On YouTube: Identifying Research Priorities for Cisco in Lake Ontario
Publications: Success Stories - Extension (2019)



NYSG programming is facilitating critical Cisco research and monitoring synergies to ultimately add diversity to fisheries-based economies

Contact:

Jesse Lepak, NYSG Fisheries & Ecosystem Health Specialist, P: 315-312-3042, E: Jesse.Lepak@cornell.edu

Oswego, NY, March 4, 2019 - Cisco (Coregonus artedi) once supported important commercial fisheries in New York State and represented a primary prey fish in Lake Ontario. Today, however, their stocks are dramatically depleted and there is need to better understand and potentially restore their populations.

Communities around Lake Ontario rely heavily on the lake’s fisheries resources for their economic, recreational, and cultural value. For example, anglers attracted to Lake Ontario and its tributaries have contributed more than $114 million dollars to the New York economy (Connelly and Brown, 2009). Native Cisco (if more abundant) have the potential to provide a fishery and a more diverse, resilient, and sustainable forage base for predators such as King Salmon that draw anglers to Lake Ontario from around the world.

Multiple ongoing efforts are focused on Cisco, however, it became apparent that increased communication between research, management, and conservation groups could be beneficial to all. On May 31, 2018, New York Sea Grant (NYSG) co-organized a workshop to exchange ideas, provide updates, and contribute to breakout groups focused on Cisco in Lake Ontario.

More than 30 experts — representing Cornell University, the New York State Department of Environmental Conservation, the Ontario Ministry of Natural Resources and Fisheries, Queen’s University, SUNY Brockport, University of Buffalo, U. S. Fish & Wildlife Service, and U.S. Geological Survey — met at the Cornell University Biological Field Station in Bridgeport, NY, as part of a Cisco workshop project funded in part by NYSG and The Nature Conservancy.

Participant-ranked research priorities and considerations for future work and collaboration were identified and included in a workshop summary completed by the organizers for use by all participants in 2019.

NYSG is participating in addressing the need to connect disparate groups focused on Cisco research, monitoring, conservation, and management. The 2018 workshop generated synergy among key stakeholders and should facilitate improved understanding and management of Cisco into the future.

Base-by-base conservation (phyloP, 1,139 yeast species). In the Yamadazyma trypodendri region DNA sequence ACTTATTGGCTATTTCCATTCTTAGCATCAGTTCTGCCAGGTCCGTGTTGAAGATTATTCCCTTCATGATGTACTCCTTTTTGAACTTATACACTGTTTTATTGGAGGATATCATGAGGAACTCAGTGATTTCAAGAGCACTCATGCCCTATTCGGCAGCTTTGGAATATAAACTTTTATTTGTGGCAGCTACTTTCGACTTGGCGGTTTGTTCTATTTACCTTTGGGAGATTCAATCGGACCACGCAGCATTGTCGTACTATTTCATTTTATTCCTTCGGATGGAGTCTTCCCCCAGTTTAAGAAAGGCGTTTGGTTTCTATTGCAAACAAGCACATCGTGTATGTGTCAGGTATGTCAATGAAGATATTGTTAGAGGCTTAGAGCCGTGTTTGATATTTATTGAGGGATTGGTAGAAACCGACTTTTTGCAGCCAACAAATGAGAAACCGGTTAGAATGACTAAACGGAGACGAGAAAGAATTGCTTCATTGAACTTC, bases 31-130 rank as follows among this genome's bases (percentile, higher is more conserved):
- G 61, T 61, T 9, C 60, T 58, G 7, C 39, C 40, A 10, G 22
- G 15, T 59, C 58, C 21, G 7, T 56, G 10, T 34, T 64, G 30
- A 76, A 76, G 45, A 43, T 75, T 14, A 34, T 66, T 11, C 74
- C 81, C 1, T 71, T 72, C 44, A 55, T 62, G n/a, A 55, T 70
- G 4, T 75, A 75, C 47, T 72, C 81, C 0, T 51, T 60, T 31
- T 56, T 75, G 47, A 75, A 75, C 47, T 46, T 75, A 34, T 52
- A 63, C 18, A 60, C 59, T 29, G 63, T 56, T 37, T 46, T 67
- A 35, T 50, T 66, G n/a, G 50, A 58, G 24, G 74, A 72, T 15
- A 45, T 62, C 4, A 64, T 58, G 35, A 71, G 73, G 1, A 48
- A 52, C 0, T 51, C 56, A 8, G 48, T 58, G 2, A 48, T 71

Cornell University Ph.D. candidate Ellen George shares a Cisco research update at the May 2018 Cisco workshop. Credit: NYSG/Jesse Lepak.

Partners:

• Cornell University
• NYS Department of Environmental Conservation
• Ontario Ministry of Natural Resources and Fisheries
• Queen’s University
• State University of New York Brockport
• University of Buffalo
• U. S. Fish & Wildlife Service
• U. S. Geological Survey

Funding:

• New York Sea Grant
• The Nature Conservancy

More Info: New York Sea Grant

New York Sea Grant (NYSG), a cooperative program of Cornell University and the State University of New York (SUNY), is one of 33 university-based programs under the National Oceanic and Atmospheric Administration’s National Sea Grant College Program.

Since 1971, NYSG has represented a statewide network of integrated research, education and extension services promoting coastal community economic vitality, environmental sustainability and citizen awareness and understanding about the State’s marine and Great Lakes resources.

Through NYSG’s efforts, the combined talents of university scientists and extension specialists help develop and transfer science-based information to many coastal user groups—businesses and industries, federal, state and local government decision-makers and agency managers, educators, the media and the interested public.

The program maintains Great Lakes offices at Cornell University, SUNY Buffalo, SUNY Oswego and the Wayne County Cooperative Extension office in Newark. In the State's marine waters, NYSG has offices at Stony Brook University in Long Island, Brooklyn College and Cornell Cooperative Extension in NYC and Kingston in the Hudson Valley.

For updates on Sea Grant activities: www.nyseagrant.org has RSS, Facebook, Twitter, and YouTube links. NYSG offers a free e-list sign up via www.nyseagrant.org/nycoastlines for its flagship publication, NY Coastlines/Currents, which is published quarterly. Our program also produces an occasional e-newsletter,"NOAA Sea Grant's Social Media Review," via its blog, www.nyseagrant.org/blog.

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